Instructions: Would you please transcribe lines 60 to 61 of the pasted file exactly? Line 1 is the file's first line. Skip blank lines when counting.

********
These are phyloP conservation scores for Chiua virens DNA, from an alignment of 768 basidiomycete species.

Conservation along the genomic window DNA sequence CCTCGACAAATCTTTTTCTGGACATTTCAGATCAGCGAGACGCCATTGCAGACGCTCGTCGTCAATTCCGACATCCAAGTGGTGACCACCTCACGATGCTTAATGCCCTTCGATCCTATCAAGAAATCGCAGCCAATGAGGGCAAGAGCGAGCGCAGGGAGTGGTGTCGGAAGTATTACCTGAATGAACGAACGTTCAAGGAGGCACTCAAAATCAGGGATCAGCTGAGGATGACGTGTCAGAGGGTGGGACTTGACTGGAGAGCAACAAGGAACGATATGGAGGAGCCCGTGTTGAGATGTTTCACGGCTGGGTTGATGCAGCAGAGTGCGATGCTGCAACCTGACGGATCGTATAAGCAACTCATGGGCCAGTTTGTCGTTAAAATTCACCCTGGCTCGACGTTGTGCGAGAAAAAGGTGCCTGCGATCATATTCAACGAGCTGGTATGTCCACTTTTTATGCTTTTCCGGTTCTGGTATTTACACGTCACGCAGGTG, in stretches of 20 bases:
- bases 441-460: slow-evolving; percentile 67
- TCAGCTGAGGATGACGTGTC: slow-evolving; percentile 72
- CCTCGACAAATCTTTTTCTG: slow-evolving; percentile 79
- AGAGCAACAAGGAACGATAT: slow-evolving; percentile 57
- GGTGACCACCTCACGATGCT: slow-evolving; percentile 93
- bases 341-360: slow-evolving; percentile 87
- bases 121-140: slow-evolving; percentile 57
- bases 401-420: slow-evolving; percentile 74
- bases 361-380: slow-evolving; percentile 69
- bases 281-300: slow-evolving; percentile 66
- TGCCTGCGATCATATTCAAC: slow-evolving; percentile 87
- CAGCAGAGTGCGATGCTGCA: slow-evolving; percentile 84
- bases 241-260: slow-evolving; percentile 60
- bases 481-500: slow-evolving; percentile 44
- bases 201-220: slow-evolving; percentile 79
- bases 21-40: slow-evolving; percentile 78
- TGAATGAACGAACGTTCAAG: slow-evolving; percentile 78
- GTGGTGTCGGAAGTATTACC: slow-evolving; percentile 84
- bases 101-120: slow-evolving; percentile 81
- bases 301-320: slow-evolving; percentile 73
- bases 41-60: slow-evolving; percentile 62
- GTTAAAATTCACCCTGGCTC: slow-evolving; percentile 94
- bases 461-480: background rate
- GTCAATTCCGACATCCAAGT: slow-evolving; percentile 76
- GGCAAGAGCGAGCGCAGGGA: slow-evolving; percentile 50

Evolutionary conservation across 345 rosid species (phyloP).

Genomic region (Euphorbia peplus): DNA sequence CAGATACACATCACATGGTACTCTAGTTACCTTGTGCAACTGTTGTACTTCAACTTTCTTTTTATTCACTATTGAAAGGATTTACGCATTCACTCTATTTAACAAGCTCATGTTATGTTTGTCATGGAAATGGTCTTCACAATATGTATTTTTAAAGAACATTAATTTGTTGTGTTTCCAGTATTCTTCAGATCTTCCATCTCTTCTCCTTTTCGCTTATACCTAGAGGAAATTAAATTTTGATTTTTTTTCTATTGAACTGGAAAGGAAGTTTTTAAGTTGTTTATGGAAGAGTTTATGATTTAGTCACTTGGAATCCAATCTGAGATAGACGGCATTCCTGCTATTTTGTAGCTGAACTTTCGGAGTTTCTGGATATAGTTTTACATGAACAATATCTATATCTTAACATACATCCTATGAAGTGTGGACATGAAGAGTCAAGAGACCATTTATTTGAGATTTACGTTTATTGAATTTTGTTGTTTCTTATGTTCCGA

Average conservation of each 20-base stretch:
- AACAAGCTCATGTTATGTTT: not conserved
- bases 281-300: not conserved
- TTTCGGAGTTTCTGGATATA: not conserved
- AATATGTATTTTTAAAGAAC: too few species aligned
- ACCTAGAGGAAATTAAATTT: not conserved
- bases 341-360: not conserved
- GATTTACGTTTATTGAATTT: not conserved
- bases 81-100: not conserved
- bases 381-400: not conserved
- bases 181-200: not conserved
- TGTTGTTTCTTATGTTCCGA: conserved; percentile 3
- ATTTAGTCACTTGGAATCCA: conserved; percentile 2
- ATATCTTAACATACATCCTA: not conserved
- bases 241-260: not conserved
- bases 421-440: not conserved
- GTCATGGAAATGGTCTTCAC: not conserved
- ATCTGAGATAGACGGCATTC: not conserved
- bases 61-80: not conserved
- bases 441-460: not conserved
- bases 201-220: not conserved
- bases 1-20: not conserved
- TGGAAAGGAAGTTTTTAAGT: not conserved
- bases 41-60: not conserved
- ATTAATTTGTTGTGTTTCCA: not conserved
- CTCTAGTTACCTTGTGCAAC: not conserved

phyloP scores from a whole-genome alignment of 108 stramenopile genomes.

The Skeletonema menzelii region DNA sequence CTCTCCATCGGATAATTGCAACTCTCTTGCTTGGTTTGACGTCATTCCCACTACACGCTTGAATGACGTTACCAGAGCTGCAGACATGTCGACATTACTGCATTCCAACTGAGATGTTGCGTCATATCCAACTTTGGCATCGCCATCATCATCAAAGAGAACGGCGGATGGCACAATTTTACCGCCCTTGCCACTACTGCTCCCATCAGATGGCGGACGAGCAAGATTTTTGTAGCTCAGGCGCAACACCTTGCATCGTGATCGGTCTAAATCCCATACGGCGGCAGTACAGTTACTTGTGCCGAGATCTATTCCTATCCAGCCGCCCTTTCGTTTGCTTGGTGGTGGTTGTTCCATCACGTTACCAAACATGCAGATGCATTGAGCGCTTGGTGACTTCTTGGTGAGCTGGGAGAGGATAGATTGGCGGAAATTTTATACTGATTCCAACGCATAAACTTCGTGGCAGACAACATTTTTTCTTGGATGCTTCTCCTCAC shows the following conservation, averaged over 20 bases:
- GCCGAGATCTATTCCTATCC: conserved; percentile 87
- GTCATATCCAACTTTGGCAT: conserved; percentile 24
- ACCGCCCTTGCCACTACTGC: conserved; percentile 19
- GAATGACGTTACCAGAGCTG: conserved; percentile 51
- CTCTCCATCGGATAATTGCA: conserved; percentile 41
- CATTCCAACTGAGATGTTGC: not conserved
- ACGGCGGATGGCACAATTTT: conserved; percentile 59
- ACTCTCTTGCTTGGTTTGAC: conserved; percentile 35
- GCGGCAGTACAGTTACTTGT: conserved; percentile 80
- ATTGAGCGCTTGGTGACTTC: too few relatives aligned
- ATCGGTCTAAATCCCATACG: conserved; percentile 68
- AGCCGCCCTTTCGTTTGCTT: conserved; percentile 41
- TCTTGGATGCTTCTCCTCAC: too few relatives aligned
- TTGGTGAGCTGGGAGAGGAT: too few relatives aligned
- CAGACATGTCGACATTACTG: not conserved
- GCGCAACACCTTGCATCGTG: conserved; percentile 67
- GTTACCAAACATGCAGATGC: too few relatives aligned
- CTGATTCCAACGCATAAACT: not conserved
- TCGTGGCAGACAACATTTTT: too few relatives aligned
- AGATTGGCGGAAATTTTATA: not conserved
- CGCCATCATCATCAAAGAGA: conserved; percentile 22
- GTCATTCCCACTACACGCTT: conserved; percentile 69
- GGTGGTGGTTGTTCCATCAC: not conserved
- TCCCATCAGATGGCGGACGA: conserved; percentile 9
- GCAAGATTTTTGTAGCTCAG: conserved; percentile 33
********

- ACCGCCCTTGCCACTACTGC: conserved; percentile 19
- GAATGACGTTACCAGAGCTG: conserved; percentile 51